The Personnel Board has broad rule-making power. It has the duty of entertaining appeals by employees who have been dismissed for cause by their employing agency, and of conducting hearings thereon. After reviewing the evidence, the Personnel Board is required to prepare findings of fact and conclusions of law and issue orders based thereon. RCW 41.06.170, .180, .190. On disputed issues of fact the board's findings are entitled to a prima facie presumption of correctness. Gogerty v. Department of Institutions, 71 Wn.2d 1, 426 P.2d 476 (1967).
At first appearance one might conclude that the foregoing functions are judicial in nature. On more careful scrutiny, however, we conclude that the Personnel Board's function in hearing and deciding appeals of employees, who have been dismissed for cause by their employing agencies, is a nonjudicial function.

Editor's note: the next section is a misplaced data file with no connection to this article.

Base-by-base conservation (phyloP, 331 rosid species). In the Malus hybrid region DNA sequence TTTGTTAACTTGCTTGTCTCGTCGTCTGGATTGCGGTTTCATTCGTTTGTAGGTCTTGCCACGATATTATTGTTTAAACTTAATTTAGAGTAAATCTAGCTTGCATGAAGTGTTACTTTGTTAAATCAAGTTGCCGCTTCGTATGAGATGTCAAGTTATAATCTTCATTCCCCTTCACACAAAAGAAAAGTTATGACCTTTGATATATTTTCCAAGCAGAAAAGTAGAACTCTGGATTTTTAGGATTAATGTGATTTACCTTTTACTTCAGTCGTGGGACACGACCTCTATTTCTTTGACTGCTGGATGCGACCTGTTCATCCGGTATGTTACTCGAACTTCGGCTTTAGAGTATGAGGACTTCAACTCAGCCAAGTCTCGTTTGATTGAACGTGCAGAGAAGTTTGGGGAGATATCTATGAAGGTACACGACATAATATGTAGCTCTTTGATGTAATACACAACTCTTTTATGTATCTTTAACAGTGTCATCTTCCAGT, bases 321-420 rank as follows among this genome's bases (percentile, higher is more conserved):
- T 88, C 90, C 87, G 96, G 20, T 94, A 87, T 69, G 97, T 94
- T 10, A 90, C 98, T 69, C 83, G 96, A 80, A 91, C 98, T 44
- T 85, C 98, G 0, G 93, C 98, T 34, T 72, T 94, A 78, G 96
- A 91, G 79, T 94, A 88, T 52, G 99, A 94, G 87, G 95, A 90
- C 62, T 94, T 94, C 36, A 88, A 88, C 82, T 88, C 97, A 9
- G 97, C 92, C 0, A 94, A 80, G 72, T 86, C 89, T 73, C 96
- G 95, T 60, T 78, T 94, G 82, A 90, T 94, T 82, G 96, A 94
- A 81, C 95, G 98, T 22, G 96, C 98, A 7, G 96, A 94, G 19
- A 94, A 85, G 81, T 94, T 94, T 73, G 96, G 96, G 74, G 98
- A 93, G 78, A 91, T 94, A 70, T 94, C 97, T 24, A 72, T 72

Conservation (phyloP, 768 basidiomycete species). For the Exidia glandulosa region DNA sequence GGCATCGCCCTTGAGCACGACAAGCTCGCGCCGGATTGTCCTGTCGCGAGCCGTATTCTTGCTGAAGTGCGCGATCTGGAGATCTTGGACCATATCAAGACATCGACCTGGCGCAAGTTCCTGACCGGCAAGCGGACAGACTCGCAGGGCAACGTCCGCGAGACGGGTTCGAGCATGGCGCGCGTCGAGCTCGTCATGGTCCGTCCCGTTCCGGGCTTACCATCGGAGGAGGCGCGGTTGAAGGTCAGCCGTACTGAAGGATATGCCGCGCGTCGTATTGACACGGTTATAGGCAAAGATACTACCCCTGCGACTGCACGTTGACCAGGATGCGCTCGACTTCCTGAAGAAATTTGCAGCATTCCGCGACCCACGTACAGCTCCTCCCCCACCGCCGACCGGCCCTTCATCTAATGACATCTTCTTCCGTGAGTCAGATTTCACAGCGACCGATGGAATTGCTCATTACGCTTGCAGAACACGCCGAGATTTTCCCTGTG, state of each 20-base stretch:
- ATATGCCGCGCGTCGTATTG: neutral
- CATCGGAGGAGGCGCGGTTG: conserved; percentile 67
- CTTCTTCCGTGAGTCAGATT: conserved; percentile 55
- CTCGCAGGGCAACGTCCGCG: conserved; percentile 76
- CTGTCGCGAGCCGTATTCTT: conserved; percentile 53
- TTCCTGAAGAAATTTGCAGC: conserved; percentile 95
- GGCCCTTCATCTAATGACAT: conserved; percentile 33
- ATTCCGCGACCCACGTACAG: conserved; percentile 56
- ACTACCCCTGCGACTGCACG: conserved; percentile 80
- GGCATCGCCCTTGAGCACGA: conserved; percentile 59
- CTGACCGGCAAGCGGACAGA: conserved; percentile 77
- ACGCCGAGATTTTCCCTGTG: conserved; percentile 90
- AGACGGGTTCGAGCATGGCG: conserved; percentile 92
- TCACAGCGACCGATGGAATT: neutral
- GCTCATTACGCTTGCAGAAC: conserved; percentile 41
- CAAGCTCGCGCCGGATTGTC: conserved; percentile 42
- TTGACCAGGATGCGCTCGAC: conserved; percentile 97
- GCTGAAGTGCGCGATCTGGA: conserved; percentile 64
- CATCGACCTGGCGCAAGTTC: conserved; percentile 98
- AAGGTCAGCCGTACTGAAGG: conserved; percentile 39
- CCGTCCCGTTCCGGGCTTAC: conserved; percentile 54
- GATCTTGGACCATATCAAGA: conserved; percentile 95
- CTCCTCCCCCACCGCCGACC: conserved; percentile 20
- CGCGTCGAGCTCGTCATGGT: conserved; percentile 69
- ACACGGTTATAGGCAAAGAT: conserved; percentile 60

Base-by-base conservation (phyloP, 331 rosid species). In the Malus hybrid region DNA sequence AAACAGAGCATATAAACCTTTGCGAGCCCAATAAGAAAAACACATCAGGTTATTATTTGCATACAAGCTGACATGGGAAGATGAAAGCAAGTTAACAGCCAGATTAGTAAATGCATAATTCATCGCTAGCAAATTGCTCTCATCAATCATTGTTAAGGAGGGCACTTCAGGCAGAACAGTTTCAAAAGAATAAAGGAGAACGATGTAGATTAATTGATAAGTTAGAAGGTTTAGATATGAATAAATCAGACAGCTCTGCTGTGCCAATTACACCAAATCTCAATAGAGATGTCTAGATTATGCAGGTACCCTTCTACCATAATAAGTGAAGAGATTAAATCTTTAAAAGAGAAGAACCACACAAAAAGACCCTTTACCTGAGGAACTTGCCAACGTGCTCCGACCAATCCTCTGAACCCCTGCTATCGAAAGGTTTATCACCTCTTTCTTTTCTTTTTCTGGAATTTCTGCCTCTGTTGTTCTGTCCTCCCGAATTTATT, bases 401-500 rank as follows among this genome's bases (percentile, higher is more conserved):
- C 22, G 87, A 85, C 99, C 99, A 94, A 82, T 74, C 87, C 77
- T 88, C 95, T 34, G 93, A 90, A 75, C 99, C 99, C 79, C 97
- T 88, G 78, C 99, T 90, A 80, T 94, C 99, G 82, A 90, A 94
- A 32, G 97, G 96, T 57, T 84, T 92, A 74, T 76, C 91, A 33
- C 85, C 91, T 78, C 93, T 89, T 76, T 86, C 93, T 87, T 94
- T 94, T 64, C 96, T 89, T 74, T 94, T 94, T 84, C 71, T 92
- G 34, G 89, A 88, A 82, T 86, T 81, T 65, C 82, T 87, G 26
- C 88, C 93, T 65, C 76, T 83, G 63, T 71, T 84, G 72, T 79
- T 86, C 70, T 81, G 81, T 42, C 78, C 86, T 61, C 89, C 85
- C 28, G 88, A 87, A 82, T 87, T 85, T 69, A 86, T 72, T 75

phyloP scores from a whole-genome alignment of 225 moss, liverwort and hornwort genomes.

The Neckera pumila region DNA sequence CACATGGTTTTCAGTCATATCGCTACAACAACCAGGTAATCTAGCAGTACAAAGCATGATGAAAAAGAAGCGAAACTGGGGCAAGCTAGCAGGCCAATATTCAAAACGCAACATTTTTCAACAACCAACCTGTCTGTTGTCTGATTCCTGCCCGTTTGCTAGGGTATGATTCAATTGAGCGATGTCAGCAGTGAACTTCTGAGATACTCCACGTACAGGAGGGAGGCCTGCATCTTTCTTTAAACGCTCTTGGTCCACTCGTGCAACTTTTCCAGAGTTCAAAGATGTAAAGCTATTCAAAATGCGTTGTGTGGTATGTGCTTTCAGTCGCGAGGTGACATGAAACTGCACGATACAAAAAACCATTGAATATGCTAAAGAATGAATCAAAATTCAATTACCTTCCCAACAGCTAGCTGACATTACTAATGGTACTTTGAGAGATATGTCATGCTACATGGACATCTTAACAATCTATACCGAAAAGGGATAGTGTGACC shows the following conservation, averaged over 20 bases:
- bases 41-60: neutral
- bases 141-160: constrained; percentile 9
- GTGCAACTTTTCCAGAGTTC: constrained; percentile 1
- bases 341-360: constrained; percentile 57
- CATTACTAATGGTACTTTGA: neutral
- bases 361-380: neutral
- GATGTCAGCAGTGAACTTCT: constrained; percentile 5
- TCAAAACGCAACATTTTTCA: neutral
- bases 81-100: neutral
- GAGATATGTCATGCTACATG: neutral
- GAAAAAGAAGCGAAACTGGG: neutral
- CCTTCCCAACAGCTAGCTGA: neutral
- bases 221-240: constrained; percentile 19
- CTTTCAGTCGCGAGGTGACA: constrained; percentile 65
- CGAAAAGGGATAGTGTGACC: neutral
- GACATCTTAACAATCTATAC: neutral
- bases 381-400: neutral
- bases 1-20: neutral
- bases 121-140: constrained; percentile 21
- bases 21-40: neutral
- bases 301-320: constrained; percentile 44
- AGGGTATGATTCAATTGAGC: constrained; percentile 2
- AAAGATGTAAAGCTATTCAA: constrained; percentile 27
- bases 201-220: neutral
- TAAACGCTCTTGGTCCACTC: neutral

We recognize various tests have been employed to determine whether administrative acts are judicial in nature. See Citizens Against Mandatory Bussing v. Palmason, 80 Wn.2d 445, 495 P.2d 657 (1972) and Okanogan County School Dist. 400 v. Andrews, 58 Wn.2d 371, 363 P.2d 129 (1961). In the case at hand, however, the most significant test for the distinction between judicial and nonjudicial functions is whether the function performed by the agency is one which the judiciary has historically performed and which the courts could have performed prior to creation of the agency. Floyd v. Department of Labor & Indus., 44 Wn.2d 560, 269 P.2d 563 (1954).